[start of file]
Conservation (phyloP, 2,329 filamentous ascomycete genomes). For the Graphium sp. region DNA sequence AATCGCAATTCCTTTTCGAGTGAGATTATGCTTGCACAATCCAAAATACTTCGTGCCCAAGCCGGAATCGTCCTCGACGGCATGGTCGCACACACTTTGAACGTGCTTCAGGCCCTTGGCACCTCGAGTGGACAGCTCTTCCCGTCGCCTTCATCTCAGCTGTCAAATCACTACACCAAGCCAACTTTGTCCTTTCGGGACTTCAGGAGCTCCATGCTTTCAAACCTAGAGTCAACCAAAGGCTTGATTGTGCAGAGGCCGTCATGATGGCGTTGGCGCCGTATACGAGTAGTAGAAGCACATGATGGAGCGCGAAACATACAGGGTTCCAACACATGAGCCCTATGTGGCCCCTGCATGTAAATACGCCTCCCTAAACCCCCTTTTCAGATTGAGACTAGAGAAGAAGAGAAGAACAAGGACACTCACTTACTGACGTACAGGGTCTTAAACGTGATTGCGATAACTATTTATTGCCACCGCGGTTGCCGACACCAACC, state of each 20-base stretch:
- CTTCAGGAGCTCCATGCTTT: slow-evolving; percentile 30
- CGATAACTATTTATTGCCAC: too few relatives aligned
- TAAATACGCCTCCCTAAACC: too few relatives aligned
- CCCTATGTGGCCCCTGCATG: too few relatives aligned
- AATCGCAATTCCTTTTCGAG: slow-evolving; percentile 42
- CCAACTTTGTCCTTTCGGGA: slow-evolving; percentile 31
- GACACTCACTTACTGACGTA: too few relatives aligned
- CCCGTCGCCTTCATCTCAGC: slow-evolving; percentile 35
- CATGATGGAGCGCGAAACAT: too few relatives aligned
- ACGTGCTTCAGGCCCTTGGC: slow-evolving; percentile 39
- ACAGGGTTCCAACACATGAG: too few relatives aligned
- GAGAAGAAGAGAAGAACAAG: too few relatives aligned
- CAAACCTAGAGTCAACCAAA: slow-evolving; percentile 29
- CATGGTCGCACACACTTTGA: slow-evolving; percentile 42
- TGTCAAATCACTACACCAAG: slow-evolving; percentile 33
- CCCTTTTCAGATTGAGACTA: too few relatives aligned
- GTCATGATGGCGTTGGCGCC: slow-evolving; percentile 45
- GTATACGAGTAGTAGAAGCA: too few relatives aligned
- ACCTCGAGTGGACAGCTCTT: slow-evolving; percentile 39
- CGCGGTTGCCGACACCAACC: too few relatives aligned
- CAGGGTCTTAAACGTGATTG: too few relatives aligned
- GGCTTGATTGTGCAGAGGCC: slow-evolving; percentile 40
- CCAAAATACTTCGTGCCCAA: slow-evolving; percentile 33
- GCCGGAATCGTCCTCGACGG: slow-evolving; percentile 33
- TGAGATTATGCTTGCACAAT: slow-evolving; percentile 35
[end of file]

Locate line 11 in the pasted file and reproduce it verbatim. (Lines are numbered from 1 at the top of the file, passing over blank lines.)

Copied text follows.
- ACGTGCTTCAGGCCCTTGGC: slow-evolving; percentile 39